• What a magnificent ride we had- Grégoire, Philippe, Frank, Noriko, Jennifer, Terry and Aiko!  Collectively, how many times were the oceans crossed? Our vehicle, Automotive Strategy, Corporation, took us across numerous countries and three continents, conducting international automotive benchmarking studies. GM, Ford, Chrysler, Fiat, Daimler (Mercedes Benz), BMW, Peugeot, Renault, Toyota, Nissan, Volvo… And, we explored the world along the way.  Definitively, it was enlightening for us all and I, for one, adopted a new and open-minded way of life as we followed unfamiliar paths through France, Italy, Germany, Switzerland, England, and more.  We delivered!

  • That feeling of anticipation- it’s like, I just can’t wait! It describes the chance to be with good friends, whether catching up while enjoying the rituals of ordering tea and luscious macaroons at the Champs-Élysées’ La Duree; sharing a lunch at Rue du Faubourg Saint-Honore’s Mariage Frères over exquisite tea from somewhere in the world; or, savoring a fabulous Bordeaux, accenting a meal, at Willie’s Wine Bar. Conversely, the prospect of spending a few quiet days with friends in Fontainebleau puts me in continually great spirits, while doing everyday things-shopping, cooking, conversing.

  • The decision to become a French citizen was a monumental step toward cementing my life as a "femme française". It was a treasured accomplishment, considering the preparation involved, yet, it did not diminish the pride in being an American citizen, first and foremost.   Immediately, I was completely self-satisfied, having achieved an extraordinary status-American-French, as an African American woman raised in Gary, Indiana.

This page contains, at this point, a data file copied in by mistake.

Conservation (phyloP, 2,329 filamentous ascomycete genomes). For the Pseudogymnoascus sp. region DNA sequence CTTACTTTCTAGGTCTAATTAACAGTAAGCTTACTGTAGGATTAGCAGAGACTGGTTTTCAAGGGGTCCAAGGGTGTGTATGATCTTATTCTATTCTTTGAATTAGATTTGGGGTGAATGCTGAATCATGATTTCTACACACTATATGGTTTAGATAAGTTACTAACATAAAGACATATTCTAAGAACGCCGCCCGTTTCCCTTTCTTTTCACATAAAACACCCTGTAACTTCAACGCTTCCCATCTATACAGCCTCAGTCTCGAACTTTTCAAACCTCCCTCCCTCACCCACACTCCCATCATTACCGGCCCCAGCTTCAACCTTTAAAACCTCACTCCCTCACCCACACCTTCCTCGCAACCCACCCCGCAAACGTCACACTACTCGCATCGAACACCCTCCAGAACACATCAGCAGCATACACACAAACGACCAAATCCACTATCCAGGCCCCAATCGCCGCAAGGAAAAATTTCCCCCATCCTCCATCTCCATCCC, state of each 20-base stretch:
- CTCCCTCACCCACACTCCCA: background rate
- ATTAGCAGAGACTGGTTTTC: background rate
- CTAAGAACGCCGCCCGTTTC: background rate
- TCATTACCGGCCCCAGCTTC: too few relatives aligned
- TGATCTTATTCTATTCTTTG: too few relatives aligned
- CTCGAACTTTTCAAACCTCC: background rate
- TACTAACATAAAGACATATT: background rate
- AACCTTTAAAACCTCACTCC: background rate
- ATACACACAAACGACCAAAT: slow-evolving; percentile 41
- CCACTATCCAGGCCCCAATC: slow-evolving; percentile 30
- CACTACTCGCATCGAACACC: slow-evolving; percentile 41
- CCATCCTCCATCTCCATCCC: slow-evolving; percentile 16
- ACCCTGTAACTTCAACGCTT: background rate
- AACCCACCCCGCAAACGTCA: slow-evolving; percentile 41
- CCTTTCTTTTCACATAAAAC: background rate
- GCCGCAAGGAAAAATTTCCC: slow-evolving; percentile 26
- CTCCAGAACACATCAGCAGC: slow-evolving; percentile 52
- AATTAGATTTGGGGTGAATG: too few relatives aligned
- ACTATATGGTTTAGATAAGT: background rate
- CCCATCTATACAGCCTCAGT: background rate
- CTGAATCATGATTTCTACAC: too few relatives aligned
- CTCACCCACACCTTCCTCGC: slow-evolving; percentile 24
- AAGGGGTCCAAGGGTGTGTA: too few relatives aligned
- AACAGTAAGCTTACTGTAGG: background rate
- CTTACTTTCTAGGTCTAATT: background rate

• There were several places where we shared our lives, where significant memories originated and where the extended family convened: In Agnetz-Boulincourt (just North of Paris), my former husband, sons, and I experienced the daily life in a 200 year-old treasured farmhouse.  Right there, then mayor, Senateur Édouard Courtial surprisingly bestowed upon me the award of Honorary Citizen of Agnetz. In Paris, easy access to the “city of lights and romance” was provided by the apartment on Rue Corivsart. Next to Le Mans, the family home in Ponthibault, is where I spent my first, and several, French Christmases, being welcomed whole-heartedly as the new member of the van de Velde family.”  À côté de St. Tropez, we spent numerous occasions near the sea, grace à Cousines Carmen and Marie France van de Velde in the Ramatuelle “rainbow” villa, just down the hillside from, guess who? It was said, Tina Turner! In La Tour, in the Chamonix Valley, the kids became black diamond level skiers on Mont-Blanc, while I read voraciously and helped with the cuisine.  In so many ways, it was an idyllic period and life was blissful.